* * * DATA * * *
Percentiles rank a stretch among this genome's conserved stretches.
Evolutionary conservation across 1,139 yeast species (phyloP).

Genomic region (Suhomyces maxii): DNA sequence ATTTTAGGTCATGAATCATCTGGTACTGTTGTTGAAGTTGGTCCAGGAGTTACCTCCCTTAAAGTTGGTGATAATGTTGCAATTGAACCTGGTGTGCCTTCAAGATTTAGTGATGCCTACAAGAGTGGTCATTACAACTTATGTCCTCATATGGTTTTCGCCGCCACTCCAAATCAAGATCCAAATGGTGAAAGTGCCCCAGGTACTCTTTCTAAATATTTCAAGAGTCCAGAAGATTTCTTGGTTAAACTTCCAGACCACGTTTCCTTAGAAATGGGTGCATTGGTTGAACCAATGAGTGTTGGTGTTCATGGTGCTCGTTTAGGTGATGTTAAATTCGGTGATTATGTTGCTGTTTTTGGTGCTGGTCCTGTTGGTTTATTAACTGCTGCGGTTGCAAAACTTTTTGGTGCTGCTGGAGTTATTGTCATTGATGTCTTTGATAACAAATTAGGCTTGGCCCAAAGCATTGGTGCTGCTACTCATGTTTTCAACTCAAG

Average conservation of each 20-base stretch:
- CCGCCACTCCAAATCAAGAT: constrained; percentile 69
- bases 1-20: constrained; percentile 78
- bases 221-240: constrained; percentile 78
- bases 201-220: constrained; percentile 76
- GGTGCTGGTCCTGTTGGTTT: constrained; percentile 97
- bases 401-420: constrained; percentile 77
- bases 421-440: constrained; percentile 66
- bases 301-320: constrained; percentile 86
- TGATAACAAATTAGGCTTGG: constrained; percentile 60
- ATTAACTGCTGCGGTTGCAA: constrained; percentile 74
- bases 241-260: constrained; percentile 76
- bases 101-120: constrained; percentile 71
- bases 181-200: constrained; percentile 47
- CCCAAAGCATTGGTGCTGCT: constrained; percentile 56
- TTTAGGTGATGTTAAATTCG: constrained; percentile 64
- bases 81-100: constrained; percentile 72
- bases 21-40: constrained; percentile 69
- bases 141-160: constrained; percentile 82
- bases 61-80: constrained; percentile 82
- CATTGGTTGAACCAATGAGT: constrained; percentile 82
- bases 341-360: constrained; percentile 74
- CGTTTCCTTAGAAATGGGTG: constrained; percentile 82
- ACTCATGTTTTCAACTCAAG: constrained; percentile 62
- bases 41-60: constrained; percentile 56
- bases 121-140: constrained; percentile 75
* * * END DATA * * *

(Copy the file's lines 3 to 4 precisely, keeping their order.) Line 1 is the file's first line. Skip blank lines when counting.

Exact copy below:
Genomic region (Suhomyces maxii): DNA sequence ATTTTAGGTCATGAATCATCTGGTACTGTTGTTGAAGTTGGTCCAGGAGTTACCTCCCTTAAAGTTGGTGATAATGTTGCAATTGAACCTGGTGTGCCTTCAAGATTTAGTGATGCCTACAAGAGTGGTCATTACAACTTATGTCCTCATATGGTTTTCGCCGCCACTCCAAATCAAGATCCAAATGGTGAAAGTGCCCCAGGTACTCTTTCTAAATATTTCAAGAGTCCAGAAGATTTCTTGGTTAAACTTCCAGACCACGTTTCCTTAGAAATGGGTGCATTGGTTGAACCAATGAGTGTTGGTGTTCATGGTGCTCGTTTAGGTGATGTTAAATTCGGTGATTATGTTGCTGTTTTTGGTGCTGGTCCTGTTGGTTTATTAACTGCTGCGGTTGCAAAACTTTTTGGTGCTGCTGGAGTTATTGTCATTGATGTCTTTGATAACAAATTAGGCTTGGCCCAAAGCATTGGTGCTGCTACTCATGTTTTCAACTCAAG

Average conservation of each 20-base stretch: